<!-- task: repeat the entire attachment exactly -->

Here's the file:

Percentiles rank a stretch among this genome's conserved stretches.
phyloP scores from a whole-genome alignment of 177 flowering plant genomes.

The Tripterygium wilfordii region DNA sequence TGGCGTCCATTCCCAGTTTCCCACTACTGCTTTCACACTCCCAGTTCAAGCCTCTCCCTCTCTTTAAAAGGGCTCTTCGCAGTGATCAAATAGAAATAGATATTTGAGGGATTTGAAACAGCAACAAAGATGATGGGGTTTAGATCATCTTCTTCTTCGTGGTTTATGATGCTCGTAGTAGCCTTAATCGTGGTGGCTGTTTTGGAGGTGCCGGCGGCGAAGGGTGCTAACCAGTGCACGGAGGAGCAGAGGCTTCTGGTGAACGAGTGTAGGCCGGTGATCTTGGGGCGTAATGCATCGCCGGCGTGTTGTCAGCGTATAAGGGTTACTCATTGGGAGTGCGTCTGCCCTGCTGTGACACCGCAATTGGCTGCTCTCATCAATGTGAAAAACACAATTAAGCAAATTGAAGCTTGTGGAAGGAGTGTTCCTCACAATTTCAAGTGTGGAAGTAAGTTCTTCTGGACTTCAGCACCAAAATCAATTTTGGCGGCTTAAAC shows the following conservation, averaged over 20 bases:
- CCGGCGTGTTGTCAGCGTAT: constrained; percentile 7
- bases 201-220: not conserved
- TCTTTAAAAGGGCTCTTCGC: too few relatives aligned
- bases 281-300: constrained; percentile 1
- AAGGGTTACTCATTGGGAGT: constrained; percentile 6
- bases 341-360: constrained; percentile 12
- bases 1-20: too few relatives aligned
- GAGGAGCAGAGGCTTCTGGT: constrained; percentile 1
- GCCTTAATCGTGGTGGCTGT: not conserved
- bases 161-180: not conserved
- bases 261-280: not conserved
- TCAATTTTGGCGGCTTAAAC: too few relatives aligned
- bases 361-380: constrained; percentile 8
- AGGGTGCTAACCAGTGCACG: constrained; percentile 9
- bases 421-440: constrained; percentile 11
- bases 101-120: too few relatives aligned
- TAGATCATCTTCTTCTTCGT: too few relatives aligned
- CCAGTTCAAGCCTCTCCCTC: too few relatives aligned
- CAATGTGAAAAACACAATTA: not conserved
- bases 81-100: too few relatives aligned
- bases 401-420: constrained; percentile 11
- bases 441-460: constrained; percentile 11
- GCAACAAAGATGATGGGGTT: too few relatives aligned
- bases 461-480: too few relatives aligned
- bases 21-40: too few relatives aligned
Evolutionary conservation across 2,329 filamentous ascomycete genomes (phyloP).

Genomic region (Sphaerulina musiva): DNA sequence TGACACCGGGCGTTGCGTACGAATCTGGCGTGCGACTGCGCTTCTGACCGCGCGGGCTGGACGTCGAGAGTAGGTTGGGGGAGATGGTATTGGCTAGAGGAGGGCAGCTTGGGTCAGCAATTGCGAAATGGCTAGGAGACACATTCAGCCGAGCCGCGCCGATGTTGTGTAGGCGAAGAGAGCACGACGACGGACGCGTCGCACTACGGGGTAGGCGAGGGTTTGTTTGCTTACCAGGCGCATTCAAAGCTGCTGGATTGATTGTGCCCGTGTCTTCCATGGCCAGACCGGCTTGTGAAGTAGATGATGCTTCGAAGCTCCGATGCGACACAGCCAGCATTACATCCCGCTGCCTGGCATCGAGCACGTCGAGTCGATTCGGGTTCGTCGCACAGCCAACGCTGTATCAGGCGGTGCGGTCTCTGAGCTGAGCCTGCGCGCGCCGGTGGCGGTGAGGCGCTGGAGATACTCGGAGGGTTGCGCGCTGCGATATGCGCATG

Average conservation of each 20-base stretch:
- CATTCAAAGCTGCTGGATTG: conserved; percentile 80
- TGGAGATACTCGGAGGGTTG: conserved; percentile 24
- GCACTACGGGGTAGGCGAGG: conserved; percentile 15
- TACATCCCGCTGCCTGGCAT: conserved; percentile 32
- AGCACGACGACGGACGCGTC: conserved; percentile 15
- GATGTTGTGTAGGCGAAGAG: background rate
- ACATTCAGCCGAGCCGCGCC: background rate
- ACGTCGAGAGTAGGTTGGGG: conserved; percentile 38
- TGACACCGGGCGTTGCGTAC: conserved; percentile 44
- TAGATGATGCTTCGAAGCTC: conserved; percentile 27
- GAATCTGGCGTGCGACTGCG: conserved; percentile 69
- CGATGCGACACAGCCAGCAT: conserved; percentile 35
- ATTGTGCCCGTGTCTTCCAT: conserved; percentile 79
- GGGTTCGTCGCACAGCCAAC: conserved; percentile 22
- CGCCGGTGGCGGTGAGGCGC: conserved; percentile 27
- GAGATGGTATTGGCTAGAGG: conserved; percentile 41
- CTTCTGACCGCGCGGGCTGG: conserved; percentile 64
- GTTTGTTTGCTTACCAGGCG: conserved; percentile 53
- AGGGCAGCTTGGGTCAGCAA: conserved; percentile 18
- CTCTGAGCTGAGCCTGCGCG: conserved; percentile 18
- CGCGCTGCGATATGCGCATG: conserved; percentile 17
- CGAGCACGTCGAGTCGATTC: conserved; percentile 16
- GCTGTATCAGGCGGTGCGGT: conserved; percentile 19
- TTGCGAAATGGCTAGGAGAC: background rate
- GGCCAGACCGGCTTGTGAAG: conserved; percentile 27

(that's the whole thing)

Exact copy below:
Percentiles rank a stretch among this genome's conserved stretches.
phyloP scores from a whole-genome alignment of 177 flowering plant genomes.

The Tripterygium wilfordii region DNA sequence TGGCGTCCATTCCCAGTTTCCCACTACTGCTTTCACACTCCCAGTTCAAGCCTCTCCCTCTCTTTAAAAGGGCTCTTCGCAGTGATCAAATAGAAATAGATATTTGAGGGATTTGAAACAGCAACAAAGATGATGGGGTTTAGATCATCTTCTTCTTCGTGGTTTATGATGCTCGTAGTAGCCTTAATCGTGGTGGCTGTTTTGGAGGTGCCGGCGGCGAAGGGTGCTAACCAGTGCACGGAGGAGCAGAGGCTTCTGGTGAACGAGTGTAGGCCGGTGATCTTGGGGCGTAATGCATCGCCGGCGTGTTGTCAGCGTATAAGGGTTACTCATTGGGAGTGCGTCTGCCCTGCTGTGACACCGCAATTGGCTGCTCTCATCAATGTGAAAAACACAATTAAGCAAATTGAAGCTTGTGGAAGGAGTGTTCCTCACAATTTCAAGTGTGGAAGTAAGTTCTTCTGGACTTCAGCACCAAAATCAATTTTGGCGGCTTAAAC shows the following conservation, averaged over 20 bases:
- CCGGCGTGTTGTCAGCGTAT: constrained; percentile 7
- bases 201-220: not conserved
- TCTTTAAAAGGGCTCTTCGC: too few relatives aligned
- bases 281-300: constrained; percentile 1
- AAGGGTTACTCATTGGGAGT: constrained; percentile 6
- bases 341-360: constrained; percentile 12
- bases 1-20: too few relatives aligned
- GAGGAGCAGAGGCTTCTGGT: constrained; percentile 1
- GCCTTAATCGTGGTGGCTGT: not conserved
- bases 161-180: not conserved
- bases 261-280: not conserved
- TCAATTTTGGCGGCTTAAAC: too few relatives aligned
- bases 361-380: constrained; percentile 8
- AGGGTGCTAACCAGTGCACG: constrained; percentile 9
- bases 421-440: constrained; percentile 11
- bases 101-120: too few relatives aligned
- TAGATCATCTTCTTCTTCGT: too few relatives aligned
- CCAGTTCAAGCCTCTCCCTC: too few relatives aligned
- CAATGTGAAAAACACAATTA: not conserved
- bases 81-100: too few relatives aligned
- bases 401-420: constrained; percentile 11
- bases 441-460: constrained; percentile 11
- GCAACAAAGATGATGGGGTT: too few relatives aligned
- bases 461-480: too few relatives aligned
- bases 21-40: too few relatives aligned
Evolutionary conservation across 2,329 filamentous ascomycete genomes (phyloP).

Genomic region (Sphaerulina musiva): DNA sequence TGACACCGGGCGTTGCGTACGAATCTGGCGTGCGACTGCGCTTCTGACCGCGCGGGCTGGACGTCGAGAGTAGGTTGGGGGAGATGGTATTGGCTAGAGGAGGGCAGCTTGGGTCAGCAATTGCGAAATGGCTAGGAGACACATTCAGCCGAGCCGCGCCGATGTTGTGTAGGCGAAGAGAGCACGACGACGGACGCGTCGCACTACGGGGTAGGCGAGGGTTTGTTTGCTTACCAGGCGCATTCAAAGCTGCTGGATTGATTGTGCCCGTGTCTTCCATGGCCAGACCGGCTTGTGAAGTAGATGATGCTTCGAAGCTCCGATGCGACACAGCCAGCATTACATCCCGCTGCCTGGCATCGAGCACGTCGAGTCGATTCGGGTTCGTCGCACAGCCAACGCTGTATCAGGCGGTGCGGTCTCTGAGCTGAGCCTGCGCGCGCCGGTGGCGGTGAGGCGCTGGAGATACTCGGAGGGTTGCGCGCTGCGATATGCGCATG

Average conservation of each 20-base stretch:
- CATTCAAAGCTGCTGGATTG: conserved; percentile 80
- TGGAGATACTCGGAGGGTTG: conserved; percentile 24
- GCACTACGGGGTAGGCGAGG: conserved; percentile 15
- TACATCCCGCTGCCTGGCAT: conserved; percentile 32
- AGCACGACGACGGACGCGTC: conserved; percentile 15
- GATGTTGTGTAGGCGAAGAG: background rate
- ACATTCAGCCGAGCCGCGCC: background rate
- ACGTCGAGAGTAGGTTGGGG: conserved; percentile 38
- TGACACCGGGCGTTGCGTAC: conserved; percentile 44
- TAGATGATGCTTCGAAGCTC: conserved; percentile 27
- GAATCTGGCGTGCGACTGCG: conserved; percentile 69
- CGATGCGACACAGCCAGCAT: conserved; percentile 35
- ATTGTGCCCGTGTCTTCCAT: conserved; percentile 79
- GGGTTCGTCGCACAGCCAAC: conserved; percentile 22
- CGCCGGTGGCGGTGAGGCGC: conserved; percentile 27
- GAGATGGTATTGGCTAGAGG: conserved; percentile 41
- CTTCTGACCGCGCGGGCTGG: conserved; percentile 64
- GTTTGTTTGCTTACCAGGCG: conserved; percentile 53
- AGGGCAGCTTGGGTCAGCAA: conserved; percentile 18
- CTCTGAGCTGAGCCTGCGCG: conserved; percentile 18
- CGCGCTGCGATATGCGCATG: conserved; percentile 17
- CGAGCACGTCGAGTCGATTC: conserved; percentile 16
- GCTGTATCAGGCGGTGCGGT: conserved; percentile 19
- TTGCGAAATGGCTAGGAGAC: background rate
- GGCCAGACCGGCTTGTGAAG: conserved; percentile 27